The Church Militant
“The Prince of Peace brings his peace through violence and hatred, shown forth in the sword,” says Michael Voris, a Catholic media producer and apologist, while holding a sword. “Following the babe means violence, division, and hatred.” Voris clarifies that he’s speaking of spiritual violence, not physical violence, but it should not escape our notice that he’s swinging a weapon (with sound effects) while he says all this. His primary symbol of the spiritual life is an instrument designed to cause harm and death. He speaks also of light casting out darkness, but chooses words that signify brute force: “when light comes into a room, the darkness is abused and driven out by the violence of brilliance.” Light too is like a sword.
Voris markets himself as a soldier of the light fighting against spiritual, doctrinal, and liturgical corruption in the Church, and he’s developed an following from among those who, like him, believe the Church has been decimated by heresy and modernism. He’s pretty intense. Only a handful of bishops the world over seem to meet with his approval. He refers to much of the clergy as “emasculated.” Voris wants a strong warrior God who demands the sword, but he alleges that these clergy want only a weak, cooing baby of a god who makes no demands. He calls his presentation of the Faith “bold and muscular.” The Sr. Executive Producer of ChurchMilitant.TV knows how to pick fights.
Although he’s something of a fringe figure, Voris’ spiritual militancy is not entirely out of step with the history of Christian spirituality. Anyone who has ever tried to overcome a vice or bad habit knows that this endeavor is hard work. A struggle, even. Reason, will, and appetites don’t always get along. Sometimes desires are at war. I for one long to be virtuous, but, damn, I do enjoy my vices. Even when I know they’re not good for me or my relationships with others. If I want to be good, I can’t let my bad habits win; I must, instead, fight against them and seek to conquer them. There’s a militant aspect to the moral life.
Traditional Christianity expands this metaphor into a grander narrative, interpreting the conflicts in the human soul as part of a larger battle between God and the Devil, where God freely gives his people the graces they need to overcome their sins and the Devil cleverly tempts souls to evil means and ends, away from God and away from grace. An old name for the Christian church on earth is the church militant: those still fighting the good fight, hoping to attain heaven and avoid hell.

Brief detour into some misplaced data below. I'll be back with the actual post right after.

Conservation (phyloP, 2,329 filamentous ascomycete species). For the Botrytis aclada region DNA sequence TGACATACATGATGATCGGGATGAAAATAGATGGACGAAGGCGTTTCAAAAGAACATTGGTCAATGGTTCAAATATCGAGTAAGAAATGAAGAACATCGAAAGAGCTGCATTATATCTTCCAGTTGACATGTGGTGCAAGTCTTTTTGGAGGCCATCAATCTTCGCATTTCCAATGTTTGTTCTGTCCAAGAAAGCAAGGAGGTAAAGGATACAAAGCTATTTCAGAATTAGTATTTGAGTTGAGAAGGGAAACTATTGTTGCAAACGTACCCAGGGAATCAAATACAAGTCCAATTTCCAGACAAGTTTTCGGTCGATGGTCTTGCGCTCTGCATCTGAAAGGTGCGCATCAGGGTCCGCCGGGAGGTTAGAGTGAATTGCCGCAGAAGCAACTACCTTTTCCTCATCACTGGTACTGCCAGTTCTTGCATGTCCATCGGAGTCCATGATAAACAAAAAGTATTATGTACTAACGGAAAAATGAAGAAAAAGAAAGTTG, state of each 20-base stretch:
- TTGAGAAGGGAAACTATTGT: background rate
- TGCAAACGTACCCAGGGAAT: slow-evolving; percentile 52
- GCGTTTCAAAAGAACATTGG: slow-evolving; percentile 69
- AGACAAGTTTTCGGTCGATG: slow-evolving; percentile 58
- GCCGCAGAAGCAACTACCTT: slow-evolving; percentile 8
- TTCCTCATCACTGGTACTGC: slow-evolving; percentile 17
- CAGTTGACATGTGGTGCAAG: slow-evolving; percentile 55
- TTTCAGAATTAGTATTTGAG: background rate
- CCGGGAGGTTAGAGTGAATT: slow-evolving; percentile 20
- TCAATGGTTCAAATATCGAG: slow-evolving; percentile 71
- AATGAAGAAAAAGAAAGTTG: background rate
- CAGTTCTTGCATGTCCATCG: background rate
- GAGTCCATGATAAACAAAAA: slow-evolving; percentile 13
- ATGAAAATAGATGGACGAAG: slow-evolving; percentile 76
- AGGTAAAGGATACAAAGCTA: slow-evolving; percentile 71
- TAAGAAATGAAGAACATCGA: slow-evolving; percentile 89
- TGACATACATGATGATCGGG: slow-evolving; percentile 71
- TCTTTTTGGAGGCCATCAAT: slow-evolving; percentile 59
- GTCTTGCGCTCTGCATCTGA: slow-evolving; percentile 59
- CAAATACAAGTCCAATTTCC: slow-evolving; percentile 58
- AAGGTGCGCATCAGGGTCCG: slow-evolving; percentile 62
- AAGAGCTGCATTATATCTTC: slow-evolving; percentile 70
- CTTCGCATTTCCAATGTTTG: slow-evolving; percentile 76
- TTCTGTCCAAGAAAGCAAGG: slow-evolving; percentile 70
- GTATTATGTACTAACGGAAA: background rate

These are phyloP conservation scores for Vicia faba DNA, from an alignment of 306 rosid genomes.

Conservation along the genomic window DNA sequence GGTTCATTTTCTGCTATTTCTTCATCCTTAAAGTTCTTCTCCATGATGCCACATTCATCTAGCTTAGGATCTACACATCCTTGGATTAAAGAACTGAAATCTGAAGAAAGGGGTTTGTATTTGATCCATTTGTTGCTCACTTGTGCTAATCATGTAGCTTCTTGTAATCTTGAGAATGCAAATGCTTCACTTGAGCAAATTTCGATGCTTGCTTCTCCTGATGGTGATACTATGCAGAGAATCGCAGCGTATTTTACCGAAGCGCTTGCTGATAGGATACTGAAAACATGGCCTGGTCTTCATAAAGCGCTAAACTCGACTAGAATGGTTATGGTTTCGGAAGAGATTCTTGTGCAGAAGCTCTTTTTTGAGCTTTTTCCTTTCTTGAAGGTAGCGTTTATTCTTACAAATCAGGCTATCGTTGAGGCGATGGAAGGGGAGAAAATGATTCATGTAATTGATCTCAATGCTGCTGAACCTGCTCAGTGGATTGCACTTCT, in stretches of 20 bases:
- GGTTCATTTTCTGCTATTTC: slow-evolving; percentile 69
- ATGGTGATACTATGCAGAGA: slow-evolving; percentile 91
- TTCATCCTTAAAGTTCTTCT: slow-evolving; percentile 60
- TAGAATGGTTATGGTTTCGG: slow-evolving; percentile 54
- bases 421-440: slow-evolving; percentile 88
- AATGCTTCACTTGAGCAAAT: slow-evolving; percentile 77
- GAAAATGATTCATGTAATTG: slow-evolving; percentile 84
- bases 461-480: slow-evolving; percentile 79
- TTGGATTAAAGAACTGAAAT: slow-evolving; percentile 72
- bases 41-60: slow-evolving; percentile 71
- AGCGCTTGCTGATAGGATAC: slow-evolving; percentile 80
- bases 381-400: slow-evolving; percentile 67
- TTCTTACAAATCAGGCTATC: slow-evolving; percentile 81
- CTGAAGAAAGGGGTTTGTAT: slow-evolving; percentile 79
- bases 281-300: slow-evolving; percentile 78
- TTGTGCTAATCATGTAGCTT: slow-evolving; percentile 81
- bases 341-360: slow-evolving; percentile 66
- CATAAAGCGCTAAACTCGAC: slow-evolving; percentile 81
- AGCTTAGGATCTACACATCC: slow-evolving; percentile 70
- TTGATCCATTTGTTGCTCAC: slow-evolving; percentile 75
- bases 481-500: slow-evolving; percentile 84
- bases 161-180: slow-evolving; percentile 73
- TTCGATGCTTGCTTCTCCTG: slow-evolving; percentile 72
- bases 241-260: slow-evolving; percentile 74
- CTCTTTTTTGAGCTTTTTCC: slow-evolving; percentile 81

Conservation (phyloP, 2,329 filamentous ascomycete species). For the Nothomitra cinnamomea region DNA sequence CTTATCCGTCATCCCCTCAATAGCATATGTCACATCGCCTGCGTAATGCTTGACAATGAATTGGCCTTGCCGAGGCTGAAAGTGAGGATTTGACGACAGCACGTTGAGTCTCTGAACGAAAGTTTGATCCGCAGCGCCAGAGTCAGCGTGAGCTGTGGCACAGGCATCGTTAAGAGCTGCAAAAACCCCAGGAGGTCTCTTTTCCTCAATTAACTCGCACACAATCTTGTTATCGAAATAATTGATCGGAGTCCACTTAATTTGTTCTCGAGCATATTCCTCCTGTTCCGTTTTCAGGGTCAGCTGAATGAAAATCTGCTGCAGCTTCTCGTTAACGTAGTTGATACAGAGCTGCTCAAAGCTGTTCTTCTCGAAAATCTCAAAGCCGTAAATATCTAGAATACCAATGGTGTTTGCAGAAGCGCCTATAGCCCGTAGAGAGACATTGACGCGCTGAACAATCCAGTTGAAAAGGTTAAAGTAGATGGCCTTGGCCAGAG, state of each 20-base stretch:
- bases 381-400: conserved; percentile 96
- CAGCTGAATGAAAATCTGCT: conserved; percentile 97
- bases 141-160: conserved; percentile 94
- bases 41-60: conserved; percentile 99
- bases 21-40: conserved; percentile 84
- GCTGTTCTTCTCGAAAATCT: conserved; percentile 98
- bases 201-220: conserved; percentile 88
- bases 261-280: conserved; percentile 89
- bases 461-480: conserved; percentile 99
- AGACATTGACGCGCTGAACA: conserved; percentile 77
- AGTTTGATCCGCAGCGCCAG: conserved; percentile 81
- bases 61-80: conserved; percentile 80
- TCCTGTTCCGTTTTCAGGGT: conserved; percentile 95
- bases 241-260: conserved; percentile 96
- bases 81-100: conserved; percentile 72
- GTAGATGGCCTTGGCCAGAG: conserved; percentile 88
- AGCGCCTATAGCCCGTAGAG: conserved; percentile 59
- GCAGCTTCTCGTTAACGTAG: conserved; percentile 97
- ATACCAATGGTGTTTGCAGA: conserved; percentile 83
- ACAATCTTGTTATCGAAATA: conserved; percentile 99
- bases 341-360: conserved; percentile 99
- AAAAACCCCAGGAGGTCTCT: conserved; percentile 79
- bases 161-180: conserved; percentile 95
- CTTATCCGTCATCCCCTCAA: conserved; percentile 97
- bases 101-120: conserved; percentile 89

This metaphor of spiritual warfare has always been a part of the larger narrative of Christianity, but it hasn’t been the whole story. Christianity has been home to many images of the spiritual life, many of which have little or nothing to do with warfare: the pilgrimage or journey, the relationship of children to a parent or of sheep to a shepherd, the pursuit of wisdom and virtue, the building of love, the detachment from temporal things in favor of eternal things. Being different people coming from different places, Christians tend to emphasize different images in their own spiritual lives. This is only natural.
Voris, however, does more than emphasize spiritual warfare, its figures and images. For him, it’s the framework by which he interprets and understands all other ways of the spiritual and the religious. Hateful violence is not a metaphor for some aspects of the spiritual life, but the central theme uniting the entirety of true Christian (i.e., Catholic) spirituality. In his telling, the angels of heaven didn’t sing in praise of the Incarnation because it was itself a joyful and glorious event, but rather because the birth of God announced the Final Battle with the diabolical. He has a place in his story for men beating their swords into plowshares: at the very end, when evil and sin have been defeated. For Christians in the world as it is now, the peace of Christ “means total war.” He wants the followers of Christ to take up their sword against the world, sin, and evil. Love of God means hatred of these things. “Catholics are born for combat” is the tagline of his apostolate.
Is all this a problem? It is if you think the spiritual life should be directed towards God. What Voris is selling isn’t. The sword is the image of his spiritual life, and the sword is directed not to God, but to the enemy. That’s what you attack with the sword: your opponent. God has a place in his spirituality, but not as the object of focus and attention. He envisions God as something like a general on the battlefield and also ultimately as the prize to be won, but in the day-to-day drama of Christian spirituality, which he sees as marked by violence and hatred, God is on the periphery. The focus is, ironically, on the diabolical. You might say it’s theologically disordered.
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